Occupy Cafe is launching a systematic inquiry into the evolution of the #Occupy movement.  

NOTE: This discussion was part of "Round 1" of our inquiry and is now closed.  Our conversation continues with our "Round 2" thread here.  And help us harvest more from this round here.

The questions below were taken up during a Cafe Call on 11/15.  Participants in that call, as well as subsequent readers of this thread, posted their reflections here and then continued the conversation.

We are now pausing for a "harvesting phase," where we "listen together" and reflect on what has been said.  There is a discussion thread in our "Harvesting" group here, where we can share what we have gleaned.  Please join us in this collective meaning-making process.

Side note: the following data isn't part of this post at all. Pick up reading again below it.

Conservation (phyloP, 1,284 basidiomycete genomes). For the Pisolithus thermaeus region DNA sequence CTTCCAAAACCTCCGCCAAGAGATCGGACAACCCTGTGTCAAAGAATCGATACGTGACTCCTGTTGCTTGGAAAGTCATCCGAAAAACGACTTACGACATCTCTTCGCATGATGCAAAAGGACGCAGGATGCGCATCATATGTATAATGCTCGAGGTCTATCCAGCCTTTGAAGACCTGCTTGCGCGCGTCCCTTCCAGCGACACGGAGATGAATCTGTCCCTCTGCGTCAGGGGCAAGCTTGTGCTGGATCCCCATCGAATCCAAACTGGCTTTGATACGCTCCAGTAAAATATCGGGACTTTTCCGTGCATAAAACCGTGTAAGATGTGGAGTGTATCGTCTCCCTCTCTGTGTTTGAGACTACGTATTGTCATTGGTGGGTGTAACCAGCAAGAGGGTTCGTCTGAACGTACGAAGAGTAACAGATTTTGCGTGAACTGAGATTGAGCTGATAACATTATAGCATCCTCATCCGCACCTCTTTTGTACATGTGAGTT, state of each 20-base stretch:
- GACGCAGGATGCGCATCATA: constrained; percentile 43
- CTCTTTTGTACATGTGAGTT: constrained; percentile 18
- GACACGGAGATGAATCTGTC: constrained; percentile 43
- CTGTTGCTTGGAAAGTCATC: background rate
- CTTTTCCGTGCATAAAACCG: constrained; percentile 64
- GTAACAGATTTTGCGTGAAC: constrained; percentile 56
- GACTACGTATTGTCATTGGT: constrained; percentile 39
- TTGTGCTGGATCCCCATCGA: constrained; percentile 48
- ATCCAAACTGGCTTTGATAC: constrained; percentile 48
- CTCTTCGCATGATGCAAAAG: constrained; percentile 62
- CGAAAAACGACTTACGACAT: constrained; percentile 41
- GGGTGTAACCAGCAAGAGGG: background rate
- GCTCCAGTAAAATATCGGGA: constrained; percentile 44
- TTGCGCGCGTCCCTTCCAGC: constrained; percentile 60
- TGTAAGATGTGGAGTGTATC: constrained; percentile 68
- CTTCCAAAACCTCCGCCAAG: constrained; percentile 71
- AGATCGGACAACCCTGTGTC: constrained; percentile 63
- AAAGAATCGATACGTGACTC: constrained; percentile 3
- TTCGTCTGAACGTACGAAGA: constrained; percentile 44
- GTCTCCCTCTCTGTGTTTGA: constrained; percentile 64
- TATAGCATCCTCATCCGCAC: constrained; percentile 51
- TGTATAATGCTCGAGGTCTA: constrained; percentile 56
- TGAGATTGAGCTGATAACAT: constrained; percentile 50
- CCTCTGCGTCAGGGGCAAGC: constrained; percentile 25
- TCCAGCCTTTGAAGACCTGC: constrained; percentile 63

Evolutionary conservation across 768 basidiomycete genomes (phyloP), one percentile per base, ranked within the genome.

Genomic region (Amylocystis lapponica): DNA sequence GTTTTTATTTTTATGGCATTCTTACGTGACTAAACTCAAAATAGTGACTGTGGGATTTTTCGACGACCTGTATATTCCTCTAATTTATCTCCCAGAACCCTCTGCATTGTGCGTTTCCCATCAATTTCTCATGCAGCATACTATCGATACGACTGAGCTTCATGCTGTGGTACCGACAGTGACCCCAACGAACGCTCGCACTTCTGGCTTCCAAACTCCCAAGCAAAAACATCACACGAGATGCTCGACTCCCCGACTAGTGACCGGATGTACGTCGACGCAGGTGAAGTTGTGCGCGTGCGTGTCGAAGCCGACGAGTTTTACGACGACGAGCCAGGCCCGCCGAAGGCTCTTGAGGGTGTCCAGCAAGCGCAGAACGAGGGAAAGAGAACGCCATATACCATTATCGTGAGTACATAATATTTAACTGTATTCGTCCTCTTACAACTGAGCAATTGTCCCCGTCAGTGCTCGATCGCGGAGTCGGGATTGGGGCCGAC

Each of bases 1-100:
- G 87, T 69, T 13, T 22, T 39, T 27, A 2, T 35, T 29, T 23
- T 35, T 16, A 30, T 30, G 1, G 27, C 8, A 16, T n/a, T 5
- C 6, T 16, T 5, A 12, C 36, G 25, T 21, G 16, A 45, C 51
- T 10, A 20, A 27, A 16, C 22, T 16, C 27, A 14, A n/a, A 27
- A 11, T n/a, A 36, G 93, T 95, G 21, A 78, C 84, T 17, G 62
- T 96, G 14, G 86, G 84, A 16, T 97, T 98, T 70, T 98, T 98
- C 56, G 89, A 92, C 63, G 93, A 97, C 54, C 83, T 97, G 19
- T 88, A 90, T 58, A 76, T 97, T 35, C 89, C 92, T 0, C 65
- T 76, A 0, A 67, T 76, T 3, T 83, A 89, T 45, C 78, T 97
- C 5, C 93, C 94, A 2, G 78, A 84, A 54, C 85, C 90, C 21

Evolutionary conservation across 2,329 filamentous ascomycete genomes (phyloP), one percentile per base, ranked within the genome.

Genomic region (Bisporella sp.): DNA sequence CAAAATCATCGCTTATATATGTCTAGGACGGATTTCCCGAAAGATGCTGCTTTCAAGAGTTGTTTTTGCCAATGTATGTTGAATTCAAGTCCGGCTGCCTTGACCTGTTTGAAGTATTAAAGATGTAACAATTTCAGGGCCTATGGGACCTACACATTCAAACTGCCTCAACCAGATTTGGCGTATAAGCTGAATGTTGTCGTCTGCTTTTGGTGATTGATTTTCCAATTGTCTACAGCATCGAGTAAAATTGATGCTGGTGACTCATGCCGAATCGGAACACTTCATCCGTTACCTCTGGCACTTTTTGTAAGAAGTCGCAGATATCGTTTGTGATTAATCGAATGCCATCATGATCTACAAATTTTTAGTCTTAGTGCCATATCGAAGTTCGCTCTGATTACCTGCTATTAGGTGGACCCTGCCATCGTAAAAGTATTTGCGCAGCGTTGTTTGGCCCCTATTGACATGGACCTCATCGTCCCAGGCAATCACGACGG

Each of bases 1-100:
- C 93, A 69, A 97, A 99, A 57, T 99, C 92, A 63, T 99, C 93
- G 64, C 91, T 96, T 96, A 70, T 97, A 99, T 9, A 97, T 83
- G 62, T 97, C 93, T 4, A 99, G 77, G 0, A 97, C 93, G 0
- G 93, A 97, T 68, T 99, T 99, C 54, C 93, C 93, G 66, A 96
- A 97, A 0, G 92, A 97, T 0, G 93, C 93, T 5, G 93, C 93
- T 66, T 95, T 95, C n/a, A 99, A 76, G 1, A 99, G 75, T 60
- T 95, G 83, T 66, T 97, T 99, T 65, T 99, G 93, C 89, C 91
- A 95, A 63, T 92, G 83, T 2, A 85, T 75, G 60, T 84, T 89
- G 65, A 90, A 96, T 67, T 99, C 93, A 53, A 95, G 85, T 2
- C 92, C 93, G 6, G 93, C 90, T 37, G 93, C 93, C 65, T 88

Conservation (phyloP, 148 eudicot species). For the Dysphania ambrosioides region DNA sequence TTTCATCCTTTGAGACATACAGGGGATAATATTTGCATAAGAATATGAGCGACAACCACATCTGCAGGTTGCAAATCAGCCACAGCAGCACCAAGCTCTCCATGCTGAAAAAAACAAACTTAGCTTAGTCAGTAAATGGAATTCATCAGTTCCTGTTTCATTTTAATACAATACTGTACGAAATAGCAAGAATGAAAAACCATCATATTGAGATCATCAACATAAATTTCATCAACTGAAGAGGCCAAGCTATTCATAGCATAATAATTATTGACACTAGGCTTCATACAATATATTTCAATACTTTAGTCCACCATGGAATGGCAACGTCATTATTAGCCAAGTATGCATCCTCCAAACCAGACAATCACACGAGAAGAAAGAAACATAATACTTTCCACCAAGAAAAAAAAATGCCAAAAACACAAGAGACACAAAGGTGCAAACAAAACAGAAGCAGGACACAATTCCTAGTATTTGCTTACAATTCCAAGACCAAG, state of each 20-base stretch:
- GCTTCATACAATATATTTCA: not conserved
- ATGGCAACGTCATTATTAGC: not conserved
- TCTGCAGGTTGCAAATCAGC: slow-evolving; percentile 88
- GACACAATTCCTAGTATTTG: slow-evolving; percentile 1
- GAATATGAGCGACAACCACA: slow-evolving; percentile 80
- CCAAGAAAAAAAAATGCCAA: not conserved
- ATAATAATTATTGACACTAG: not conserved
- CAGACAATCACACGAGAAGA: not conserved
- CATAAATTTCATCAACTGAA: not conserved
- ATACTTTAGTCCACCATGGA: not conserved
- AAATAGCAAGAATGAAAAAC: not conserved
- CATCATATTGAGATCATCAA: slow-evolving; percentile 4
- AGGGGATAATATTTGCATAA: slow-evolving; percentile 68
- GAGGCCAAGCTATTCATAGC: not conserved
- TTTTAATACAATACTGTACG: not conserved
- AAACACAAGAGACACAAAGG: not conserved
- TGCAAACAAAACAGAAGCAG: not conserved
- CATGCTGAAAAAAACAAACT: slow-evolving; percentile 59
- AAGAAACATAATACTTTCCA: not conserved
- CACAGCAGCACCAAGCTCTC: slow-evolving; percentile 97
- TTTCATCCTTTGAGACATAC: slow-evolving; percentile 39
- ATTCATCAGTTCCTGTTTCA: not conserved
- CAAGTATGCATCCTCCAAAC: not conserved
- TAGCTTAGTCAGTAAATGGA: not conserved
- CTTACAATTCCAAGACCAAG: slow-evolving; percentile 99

Below is the post that initiated this conversation:

I first heard the term "Occupy 2.0" from Walt Roberts a couple of days ago, as he anticipated the dismantling of Occupy Portland where he has been active.  Occupy Cafe is launching an inquiry starting today into the question of what this might look like.  We plan to collectively craft a vision, or set of visions for the future of this movement as an offering of support to all those who have fought so hard thus far.  

To all those brave souls in the encampments: you have already succeeding in radically changing the dialogue in this country and around the world and our thanks and gratitude and admiration go out to you.  What might be possible now?

We begin with this inquiry:

  • What are the most positive things you have experienced emerging from Occupy 1.0?
  • What are the dilemmas/opportunities in the current situation of the Occupy Movement?
  • What question, if answered, might make the greatest difference in the development of an effective response to the clearing of so many #Occupy sites?  

Cheers,

Ben Roberts,

Occupy Cafe Steward

Views: 1816

Replies are closed for this discussion.

Replies to This Discussion

Rob, Where is Jitendra's note, other than embedded in your post?  It seems Ben, too, has mentioned it, but I cannot locate it.